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Early County Football
Early County Football 

The first county union in central England was formed in 1879 and was called the Midland Counties Football Union. The union covered the counties of Derbyshire, Leicestershire, Staffordshire, Northamptonshire, Warwickshire and Worcestershire. In 1881/82 a Midland Counties Challenge Cup was instituted by the union and was contested annually until 1926. Moseley reached the first six finals and won the inaugural event by defeating South Warwickshire Rovers from Leamington Spa. In all Moseley captured the cup on nine occasions. 

At first the new union seems to have had ambitions to be more than just a county organisation for in 1882 they played Wales at Newport. A defeat by four goals and four tries to nil brought them down to earth and they settled down to being a county union. In 1888/89 the first ever touring side, the New Zealand Native Football Team or the Maoris, arrived in Britain. The Midland Counties played the tourists twice, losing 0-10 at Edgbaston Crusaders’ ground and 1-8 at The Reddings (a try was then worth one point). This illustrates the fact that then, as now, club rugby took pride of place in the Midlands for the tourists also played two club sides, Moseley and Burton, and were defeated on both occasions. The Moseley victory meant that the club became the first side to defeat the first ever tourists to Britain. 

When the county championship was first organised in 1890/91 Midland Counties was placed in the southwestern division of the competition. Covering such a large area Midland Counties was somewhat unwieldy and after two seasons they were transferred to the southeastern division of the championship. Here they were joined, in 1897, by East Midlands comprising Northamptonshire and Bedfordshire. In 1898 Midland Counties, including seven Moseley players, beat Devon 5-3, at Plymouth, in the county championship semi-final. Unfortunately the final against Northumberland, at Coventry, turned out to be a fiasco because the Leicester players refused to play and Midland Counties were swamped 3-24.

 The First All Blacks toured in 1905/06 and a Midland Counties side containing two future internationals from Moseley, J.G. Cooper and C.H. Shaw, was defeated 5-21. Worse was to befall the Midland side in the following year when a team again containing Cooper and Shaw lost to the First Springboks 0-29. Victory over a touring side was finally achieved in 1908 when the First Wallabies were beaten 16-5. The only Moseley player in the side on that occasion was Cooper. The Midland Counties union played its last game against visitors from overseas in 1912 when the Second Springboks triumphed 25-3. Only one Moseley man, A. Wainwright, was included in the team.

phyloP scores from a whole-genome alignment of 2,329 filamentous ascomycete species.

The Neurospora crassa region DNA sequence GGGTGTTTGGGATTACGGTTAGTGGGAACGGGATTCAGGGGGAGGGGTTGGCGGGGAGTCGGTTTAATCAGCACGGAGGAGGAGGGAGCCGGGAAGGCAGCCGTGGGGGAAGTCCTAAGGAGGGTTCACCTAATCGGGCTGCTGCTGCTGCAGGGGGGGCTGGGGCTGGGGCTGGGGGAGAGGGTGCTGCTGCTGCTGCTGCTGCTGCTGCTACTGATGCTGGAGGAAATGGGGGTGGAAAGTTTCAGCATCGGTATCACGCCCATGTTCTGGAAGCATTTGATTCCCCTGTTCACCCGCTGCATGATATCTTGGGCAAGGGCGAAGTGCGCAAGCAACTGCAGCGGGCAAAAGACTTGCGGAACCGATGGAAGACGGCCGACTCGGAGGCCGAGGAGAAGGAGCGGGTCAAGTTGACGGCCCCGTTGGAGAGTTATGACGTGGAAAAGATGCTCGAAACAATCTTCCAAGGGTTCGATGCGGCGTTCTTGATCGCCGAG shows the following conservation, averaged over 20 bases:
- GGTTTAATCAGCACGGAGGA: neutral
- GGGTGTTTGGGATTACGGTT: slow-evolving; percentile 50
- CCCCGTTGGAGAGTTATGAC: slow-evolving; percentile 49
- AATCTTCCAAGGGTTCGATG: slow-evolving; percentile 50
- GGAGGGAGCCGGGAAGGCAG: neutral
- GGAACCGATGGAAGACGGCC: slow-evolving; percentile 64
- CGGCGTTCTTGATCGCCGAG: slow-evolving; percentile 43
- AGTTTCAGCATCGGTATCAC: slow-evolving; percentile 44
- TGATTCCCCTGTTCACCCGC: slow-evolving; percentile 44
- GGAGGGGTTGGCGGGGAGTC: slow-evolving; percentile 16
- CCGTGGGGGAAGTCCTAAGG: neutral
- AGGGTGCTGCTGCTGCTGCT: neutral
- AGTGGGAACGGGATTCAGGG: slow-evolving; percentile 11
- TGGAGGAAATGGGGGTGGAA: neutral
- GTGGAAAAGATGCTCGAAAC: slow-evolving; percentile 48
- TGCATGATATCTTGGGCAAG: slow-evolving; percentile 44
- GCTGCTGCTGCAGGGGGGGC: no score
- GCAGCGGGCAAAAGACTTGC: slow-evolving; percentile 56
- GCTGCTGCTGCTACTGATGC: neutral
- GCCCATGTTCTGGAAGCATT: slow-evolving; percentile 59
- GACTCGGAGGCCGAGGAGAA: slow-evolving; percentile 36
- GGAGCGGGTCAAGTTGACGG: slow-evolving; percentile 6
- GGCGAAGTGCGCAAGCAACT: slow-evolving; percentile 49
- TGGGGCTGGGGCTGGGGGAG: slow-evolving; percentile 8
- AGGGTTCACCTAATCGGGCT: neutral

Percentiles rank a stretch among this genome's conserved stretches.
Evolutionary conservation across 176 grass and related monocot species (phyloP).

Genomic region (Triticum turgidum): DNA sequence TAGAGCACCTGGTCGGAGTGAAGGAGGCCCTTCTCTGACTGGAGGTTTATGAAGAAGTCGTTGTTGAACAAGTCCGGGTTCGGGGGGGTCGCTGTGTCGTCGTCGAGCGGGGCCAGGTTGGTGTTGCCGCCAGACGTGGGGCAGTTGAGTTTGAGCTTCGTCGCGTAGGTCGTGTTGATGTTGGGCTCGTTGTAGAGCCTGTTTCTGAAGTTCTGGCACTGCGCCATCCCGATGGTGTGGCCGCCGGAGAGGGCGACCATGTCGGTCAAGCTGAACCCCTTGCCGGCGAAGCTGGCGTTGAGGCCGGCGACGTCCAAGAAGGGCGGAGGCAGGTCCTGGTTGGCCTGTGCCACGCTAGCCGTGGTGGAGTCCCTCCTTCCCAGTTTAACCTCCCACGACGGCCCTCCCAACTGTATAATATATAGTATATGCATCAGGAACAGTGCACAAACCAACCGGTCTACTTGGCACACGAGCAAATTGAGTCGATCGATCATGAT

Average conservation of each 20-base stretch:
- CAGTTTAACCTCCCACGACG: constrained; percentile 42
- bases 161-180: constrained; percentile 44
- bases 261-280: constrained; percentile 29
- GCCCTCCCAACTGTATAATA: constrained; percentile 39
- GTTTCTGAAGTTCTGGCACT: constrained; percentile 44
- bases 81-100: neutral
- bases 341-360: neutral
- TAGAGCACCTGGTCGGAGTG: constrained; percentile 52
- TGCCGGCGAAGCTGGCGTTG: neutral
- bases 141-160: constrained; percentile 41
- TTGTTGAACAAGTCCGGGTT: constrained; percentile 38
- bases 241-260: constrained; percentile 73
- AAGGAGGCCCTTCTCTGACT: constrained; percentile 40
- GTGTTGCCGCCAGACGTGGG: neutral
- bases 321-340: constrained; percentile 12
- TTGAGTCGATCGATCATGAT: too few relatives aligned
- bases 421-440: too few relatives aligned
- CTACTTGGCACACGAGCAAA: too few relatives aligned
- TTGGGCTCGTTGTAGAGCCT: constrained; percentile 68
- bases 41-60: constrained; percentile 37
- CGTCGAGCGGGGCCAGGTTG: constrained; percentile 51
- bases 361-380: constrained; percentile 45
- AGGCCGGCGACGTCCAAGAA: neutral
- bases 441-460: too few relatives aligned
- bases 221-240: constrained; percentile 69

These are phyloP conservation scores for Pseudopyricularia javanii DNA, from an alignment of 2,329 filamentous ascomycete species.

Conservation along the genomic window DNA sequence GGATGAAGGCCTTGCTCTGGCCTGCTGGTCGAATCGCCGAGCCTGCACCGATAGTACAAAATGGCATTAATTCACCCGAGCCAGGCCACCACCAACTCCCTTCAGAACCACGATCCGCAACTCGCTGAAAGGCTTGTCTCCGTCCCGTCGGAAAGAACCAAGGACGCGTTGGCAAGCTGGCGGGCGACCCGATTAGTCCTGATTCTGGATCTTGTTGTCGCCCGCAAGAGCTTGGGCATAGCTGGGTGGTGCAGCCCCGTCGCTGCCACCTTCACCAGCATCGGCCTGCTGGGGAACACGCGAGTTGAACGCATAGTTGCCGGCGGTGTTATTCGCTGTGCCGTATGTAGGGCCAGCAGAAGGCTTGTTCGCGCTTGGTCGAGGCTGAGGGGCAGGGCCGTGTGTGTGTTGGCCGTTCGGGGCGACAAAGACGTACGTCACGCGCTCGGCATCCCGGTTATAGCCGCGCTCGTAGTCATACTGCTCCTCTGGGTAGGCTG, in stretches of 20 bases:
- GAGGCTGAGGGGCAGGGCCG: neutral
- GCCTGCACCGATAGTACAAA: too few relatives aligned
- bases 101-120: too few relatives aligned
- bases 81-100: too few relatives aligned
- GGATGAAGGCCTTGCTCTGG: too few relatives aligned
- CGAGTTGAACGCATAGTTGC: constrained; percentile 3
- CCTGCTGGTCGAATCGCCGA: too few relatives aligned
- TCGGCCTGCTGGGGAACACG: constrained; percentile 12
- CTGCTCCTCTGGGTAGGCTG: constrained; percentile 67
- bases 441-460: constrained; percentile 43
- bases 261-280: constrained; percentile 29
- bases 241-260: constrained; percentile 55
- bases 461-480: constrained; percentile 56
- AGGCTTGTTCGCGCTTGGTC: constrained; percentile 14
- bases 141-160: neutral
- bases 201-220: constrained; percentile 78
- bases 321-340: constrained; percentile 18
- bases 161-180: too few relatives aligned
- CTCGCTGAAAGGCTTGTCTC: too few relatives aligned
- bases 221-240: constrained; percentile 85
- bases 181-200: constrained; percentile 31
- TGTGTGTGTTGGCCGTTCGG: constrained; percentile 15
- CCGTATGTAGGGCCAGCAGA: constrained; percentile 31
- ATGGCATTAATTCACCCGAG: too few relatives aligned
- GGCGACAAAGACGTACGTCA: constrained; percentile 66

In 1913/14 Midland Counties won the southeastern group of the county championship and qualified for a semi-final against Cornwall. A team containing two Moseley representatives, H.W. Hill and A. Woodward, won the game 24-10 and so progressed to the final. This match, against Durham, was played at Leicester and the Midland Counties won 22-5 to take the county championship for the first and only time. This triumph strangely proved to be the death knell of Midland Counties because it brought into focus the difficulty of non-Leicester players making the county side. Ten Tigers had played in the final and, as on other occasions in the past, the other clubs particularly Moseley and Coventry thought they deserved a larger representation. The outbreak of the Great War cut short the arguments but when rugby resumed in 1919 the Midlands was divided into four counties-Leicestershire, Warwickshire, North Midlands and East Midlands.

East Midlands, as before, was made up of Northamptonshire and Bedfordshire but what was this new creation called North Midlands? The original North Midlands area comprised Greater Birmingham, Derbyshire, Staffordshire and Worcestershire. That partly explains the name although how Birmingham and Worcestershire could be considered to be in the north of the region is a bit of a mystery. Another point that needs explaining is why Greater Birmingham was not included in Warwickshire. It was felt that if the whole of Birmingham was included in Warwickshire then that county would have a very strong side while the weaker areas of the Midlands such as Derbyshire, Worcestershire and Staffordshire would not be strong enough, even if they combined, to raise a competitive team. It was also suggested this solution was arrived at so that the Moseley and Coventry rivalry would not be compromised by the clubs being members of the same county.